Tuesday, February 07, 2006

Universiti Teknologi Malaysia Looks West

Well, there's two pieces of interesting news in this single report by the Star entitled "UTM to hire dons from West".

Firstly, of course, as the title suggested, the vice-chancellor of Universiti Teknologi Malaysia (UTM) said that "the university would recruit at least 30 top professors from the West and Australia".

Secondly, and more interestingly - an surprising not covered by the New Straits Times who did the earlier story - apparently the contract for the incumbent vice-chancellor, Prof Datuk Mohd Zulkifli Ghazali who was reportedly not renewed - has been renewed! But since it's quite "out of topic" for this post, I'll blog about it in the next one :-)

The newly "re-appointed" vice-chancellor celebrated the new lease of life by making a move to "re-brand and internationalise" UTM.
“These professors will help to lift the name and status of the university and make it more well-known,” he said, adding that each faculty will have at least three top professors. The professors, who include those from France, Italy, the United States and England, will serve in all 10 faculties of the university.
Prof Datuk Dr Mohd Zulkifli even went so far as to say that he would like UTM "to be like Oxford or Cambridge". One of the first moves, probably more symbolic than anything else, is to have all sign boards to have English versions in addition to Bahasa Malaysia.

More interesting, good news for the students, but bad news for laggards of the English language in the university's academia - the vice-chancellor announced that "our professors will also have to adapt to having discussions or meetings in English".

Nevertheless, the vice-chancellor seems to have started on a spirited note. Lets hope that the move to recruit foreign academics is a serious attempt to boost our teaching faculties as well as research capabilities and not something silly like boosting the international teaching faculty to improve rankings.

The vice-chancellor should take the recruitment process one step further. Whoever recruited should have their academic resume published for public analysis to establish their credibility as indeed being "top academics" from the West.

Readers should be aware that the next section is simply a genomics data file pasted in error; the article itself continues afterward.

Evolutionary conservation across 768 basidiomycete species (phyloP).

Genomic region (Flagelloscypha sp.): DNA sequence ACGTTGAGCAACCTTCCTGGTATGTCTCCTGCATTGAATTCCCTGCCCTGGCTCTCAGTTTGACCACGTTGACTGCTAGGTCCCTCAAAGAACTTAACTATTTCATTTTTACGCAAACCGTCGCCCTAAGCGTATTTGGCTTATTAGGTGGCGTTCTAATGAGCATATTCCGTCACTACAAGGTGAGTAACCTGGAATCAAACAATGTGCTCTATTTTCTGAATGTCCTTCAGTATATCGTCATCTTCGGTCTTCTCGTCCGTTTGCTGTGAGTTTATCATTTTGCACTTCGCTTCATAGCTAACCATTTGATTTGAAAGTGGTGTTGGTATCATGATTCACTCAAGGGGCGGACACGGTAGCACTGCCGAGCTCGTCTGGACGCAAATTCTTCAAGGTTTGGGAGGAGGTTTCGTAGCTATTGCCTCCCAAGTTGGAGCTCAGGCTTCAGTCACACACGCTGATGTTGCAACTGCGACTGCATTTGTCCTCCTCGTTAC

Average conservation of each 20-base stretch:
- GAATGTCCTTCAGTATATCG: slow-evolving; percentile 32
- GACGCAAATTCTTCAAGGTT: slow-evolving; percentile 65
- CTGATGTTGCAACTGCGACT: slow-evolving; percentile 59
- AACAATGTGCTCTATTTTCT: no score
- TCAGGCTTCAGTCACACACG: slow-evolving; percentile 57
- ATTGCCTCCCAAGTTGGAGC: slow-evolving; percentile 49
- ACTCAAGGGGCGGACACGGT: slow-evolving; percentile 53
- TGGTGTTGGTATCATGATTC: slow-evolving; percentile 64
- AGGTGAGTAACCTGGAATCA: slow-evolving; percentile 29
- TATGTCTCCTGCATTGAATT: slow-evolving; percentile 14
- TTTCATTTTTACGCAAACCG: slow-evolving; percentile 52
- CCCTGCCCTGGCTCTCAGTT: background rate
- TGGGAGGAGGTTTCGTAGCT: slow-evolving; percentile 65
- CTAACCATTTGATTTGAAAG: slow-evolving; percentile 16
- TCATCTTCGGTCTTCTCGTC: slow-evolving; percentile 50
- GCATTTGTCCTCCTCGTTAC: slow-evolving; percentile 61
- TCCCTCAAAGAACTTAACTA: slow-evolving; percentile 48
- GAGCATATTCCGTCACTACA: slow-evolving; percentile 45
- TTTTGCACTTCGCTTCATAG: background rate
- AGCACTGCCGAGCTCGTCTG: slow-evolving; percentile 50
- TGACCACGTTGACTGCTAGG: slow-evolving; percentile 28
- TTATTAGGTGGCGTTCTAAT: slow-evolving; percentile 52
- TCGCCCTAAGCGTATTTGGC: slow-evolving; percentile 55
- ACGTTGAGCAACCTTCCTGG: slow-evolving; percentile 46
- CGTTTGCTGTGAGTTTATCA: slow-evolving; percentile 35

2 comments:

mwt said...

It is laudable to have these foreign professors around to in order to raise the standards and boast up and “lift the name and status of the university and make it more well-known”

But how long will they last? With a higher standard, the consequences would be a higher failing rate for sure. And do you think the Umnoputras will tolerate this state of affairs? The percentage of the required professional graduates will not meet the quota, and so it will be back to square one.

They cannot be alchemists that convert base metal to gold. The raw materials must be suitable as well.

Why-me-worry? said...

All these piecemeal efforts are useless and nonsensical, as well as wasting efforts, unless we tackle the mother of all problems facing our society. We have to admit that the mother of all problems in our bolehland is the unwillingness of the government to treat all citizens equally and to use our talents equally. Because of this twisted practice, we don’t have the best people, who have vision and passion, running the country, planning the big picture in a holistic way, and charting brilliant long-term policies to move our nation forward.

As long as the present scenario is maintained, no matter what we do (e.g., by employing high quality professors from overseas), things will not get any better. Any foreign top professor with any sense will not accept a position in our public universities. The maximum monthly salary (e.g., say RM14,000) of our public university professors is less than the maximum monthly salary (e.g., say S$7,500 = >RM16,000) of a polytechnic lecturer in Singapore. A university professor in Singapore would easily earn S$15,000 per month. So, even if a foreign top professor would sacrifice his earning power to take up a position in any one of our public universities, what academic pleasure can he derive? He would be surrounded by largely Bumiputra colleagues and students who are comfortable with BM but not English. He would be teaching students of diverse academic abilities, from very good to very bad. He would be conducting research in an environment that has no good record of research culture. On top of these, he would also have to deal with internal politics and incompetent Bumiputra superiors, who are supposed to evaluate his performance (ala SSM)! What a joke! So, dream on UTM or any public university.